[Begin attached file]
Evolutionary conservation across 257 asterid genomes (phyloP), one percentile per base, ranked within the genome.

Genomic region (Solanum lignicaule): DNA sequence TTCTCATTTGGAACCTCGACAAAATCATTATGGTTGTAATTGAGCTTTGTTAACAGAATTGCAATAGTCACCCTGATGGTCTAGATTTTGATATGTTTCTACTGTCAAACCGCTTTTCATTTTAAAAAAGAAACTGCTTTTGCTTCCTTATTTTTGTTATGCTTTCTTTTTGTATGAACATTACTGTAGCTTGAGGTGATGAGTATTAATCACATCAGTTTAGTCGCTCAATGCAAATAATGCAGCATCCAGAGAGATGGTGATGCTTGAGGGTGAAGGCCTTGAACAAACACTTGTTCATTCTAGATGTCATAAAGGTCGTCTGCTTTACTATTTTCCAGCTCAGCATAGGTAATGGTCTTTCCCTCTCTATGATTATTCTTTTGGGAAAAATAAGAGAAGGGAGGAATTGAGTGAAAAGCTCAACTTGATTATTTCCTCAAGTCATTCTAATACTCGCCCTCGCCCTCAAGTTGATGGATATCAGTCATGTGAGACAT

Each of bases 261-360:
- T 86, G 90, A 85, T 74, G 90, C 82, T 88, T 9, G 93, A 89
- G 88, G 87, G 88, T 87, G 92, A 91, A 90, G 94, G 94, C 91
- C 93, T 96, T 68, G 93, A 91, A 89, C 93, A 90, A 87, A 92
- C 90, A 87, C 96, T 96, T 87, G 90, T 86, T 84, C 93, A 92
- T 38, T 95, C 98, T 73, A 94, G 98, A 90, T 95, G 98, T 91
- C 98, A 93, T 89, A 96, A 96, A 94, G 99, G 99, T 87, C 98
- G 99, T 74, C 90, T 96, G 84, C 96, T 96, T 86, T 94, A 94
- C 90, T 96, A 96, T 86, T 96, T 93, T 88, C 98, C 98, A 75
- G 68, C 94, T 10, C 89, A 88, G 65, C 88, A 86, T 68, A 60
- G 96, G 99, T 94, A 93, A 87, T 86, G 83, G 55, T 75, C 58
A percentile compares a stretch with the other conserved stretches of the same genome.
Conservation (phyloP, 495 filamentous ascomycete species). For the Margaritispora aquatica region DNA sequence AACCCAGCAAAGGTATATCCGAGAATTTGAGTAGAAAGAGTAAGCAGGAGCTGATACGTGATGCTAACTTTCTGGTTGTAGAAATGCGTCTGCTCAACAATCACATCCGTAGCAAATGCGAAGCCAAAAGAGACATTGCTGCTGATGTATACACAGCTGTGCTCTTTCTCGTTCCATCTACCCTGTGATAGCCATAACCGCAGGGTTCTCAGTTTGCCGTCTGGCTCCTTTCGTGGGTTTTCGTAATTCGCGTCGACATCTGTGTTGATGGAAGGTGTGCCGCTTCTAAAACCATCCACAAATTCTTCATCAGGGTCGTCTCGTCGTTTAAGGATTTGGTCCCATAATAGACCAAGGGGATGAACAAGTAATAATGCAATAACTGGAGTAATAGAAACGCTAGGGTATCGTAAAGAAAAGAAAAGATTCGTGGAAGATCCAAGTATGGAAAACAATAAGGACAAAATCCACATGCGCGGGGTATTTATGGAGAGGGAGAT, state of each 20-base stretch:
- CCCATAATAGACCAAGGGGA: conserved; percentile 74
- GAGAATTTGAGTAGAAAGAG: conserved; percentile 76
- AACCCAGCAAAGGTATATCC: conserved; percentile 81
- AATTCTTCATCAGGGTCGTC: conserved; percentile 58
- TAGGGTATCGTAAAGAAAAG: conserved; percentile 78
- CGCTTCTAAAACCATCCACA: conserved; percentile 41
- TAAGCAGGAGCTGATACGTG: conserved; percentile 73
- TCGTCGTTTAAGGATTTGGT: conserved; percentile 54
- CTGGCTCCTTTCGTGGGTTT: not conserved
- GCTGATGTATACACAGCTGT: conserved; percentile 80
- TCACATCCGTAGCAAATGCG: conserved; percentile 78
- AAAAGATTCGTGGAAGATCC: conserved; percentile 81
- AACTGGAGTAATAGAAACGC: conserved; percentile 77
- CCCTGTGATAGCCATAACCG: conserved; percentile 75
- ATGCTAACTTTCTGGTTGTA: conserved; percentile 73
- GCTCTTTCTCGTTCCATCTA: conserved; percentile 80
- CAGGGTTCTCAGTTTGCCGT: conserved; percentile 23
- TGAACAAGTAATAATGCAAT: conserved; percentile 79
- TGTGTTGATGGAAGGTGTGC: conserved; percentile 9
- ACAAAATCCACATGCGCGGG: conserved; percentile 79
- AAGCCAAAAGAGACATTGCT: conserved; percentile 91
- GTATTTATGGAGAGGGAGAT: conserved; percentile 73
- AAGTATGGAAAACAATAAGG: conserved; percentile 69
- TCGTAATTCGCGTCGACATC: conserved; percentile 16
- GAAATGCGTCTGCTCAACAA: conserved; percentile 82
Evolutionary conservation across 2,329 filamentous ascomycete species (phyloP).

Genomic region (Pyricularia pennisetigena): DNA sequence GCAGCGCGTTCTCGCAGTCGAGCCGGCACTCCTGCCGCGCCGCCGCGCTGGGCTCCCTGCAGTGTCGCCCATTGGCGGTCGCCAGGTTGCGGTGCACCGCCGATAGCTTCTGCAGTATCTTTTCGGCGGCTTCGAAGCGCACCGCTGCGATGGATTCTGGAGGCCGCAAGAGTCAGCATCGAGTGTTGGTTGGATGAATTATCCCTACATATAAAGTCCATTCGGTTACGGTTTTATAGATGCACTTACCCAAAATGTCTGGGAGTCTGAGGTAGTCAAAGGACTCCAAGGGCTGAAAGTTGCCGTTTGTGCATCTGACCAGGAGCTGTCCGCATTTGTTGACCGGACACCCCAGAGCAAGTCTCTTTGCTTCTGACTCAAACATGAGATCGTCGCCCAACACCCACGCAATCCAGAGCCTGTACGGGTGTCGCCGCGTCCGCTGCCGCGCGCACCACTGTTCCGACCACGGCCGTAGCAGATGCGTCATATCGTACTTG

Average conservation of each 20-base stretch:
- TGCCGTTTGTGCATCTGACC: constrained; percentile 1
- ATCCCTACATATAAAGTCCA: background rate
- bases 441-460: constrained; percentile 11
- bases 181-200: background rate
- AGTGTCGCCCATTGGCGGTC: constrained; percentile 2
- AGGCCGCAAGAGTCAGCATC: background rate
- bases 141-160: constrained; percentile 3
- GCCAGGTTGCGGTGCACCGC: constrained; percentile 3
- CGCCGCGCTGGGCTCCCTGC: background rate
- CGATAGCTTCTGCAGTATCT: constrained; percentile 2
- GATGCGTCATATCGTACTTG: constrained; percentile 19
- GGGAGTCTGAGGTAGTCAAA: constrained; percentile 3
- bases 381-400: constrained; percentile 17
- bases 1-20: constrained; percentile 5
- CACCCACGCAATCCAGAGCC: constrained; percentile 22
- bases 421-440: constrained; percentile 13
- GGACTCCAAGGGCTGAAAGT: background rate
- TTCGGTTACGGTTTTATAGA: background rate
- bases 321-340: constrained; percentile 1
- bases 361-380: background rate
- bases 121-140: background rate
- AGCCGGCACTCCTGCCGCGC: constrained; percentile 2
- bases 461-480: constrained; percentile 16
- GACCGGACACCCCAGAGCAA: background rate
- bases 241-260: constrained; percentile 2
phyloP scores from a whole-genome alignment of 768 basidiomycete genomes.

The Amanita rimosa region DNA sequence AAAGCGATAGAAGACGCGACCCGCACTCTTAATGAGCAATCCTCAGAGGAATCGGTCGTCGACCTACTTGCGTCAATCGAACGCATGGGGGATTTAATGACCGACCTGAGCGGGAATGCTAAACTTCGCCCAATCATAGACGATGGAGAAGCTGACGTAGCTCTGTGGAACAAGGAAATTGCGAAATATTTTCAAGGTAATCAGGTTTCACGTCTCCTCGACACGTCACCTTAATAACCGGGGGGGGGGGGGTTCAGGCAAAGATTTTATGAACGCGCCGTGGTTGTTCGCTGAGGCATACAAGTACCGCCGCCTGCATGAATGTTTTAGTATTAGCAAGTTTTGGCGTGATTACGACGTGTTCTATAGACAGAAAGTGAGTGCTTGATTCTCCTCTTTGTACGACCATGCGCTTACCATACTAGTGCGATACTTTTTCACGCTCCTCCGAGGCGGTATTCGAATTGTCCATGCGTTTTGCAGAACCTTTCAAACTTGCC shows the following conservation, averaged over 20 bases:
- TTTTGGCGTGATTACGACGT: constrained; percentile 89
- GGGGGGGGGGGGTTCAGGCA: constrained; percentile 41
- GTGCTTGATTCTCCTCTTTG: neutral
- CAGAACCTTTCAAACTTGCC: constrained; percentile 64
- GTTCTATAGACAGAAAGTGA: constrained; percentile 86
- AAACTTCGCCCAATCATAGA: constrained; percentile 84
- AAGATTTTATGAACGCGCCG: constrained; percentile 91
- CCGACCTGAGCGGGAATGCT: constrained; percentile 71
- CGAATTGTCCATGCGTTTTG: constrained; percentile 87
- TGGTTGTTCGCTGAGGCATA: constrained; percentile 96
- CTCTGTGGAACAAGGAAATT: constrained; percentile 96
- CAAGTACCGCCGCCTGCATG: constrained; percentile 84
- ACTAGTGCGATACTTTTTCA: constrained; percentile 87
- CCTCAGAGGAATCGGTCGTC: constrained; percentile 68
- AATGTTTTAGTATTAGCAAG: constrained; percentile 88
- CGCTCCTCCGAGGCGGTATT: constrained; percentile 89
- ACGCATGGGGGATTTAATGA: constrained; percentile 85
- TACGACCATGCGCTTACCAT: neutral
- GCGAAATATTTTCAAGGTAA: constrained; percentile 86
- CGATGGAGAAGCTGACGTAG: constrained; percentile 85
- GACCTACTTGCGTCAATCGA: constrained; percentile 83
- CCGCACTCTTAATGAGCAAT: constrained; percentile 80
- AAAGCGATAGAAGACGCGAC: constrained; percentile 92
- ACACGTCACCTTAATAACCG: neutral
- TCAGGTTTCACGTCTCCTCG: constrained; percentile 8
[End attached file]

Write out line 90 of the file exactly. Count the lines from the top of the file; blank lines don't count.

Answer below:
- CGATGGAGAAGCTGACGTAG: constrained; percentile 85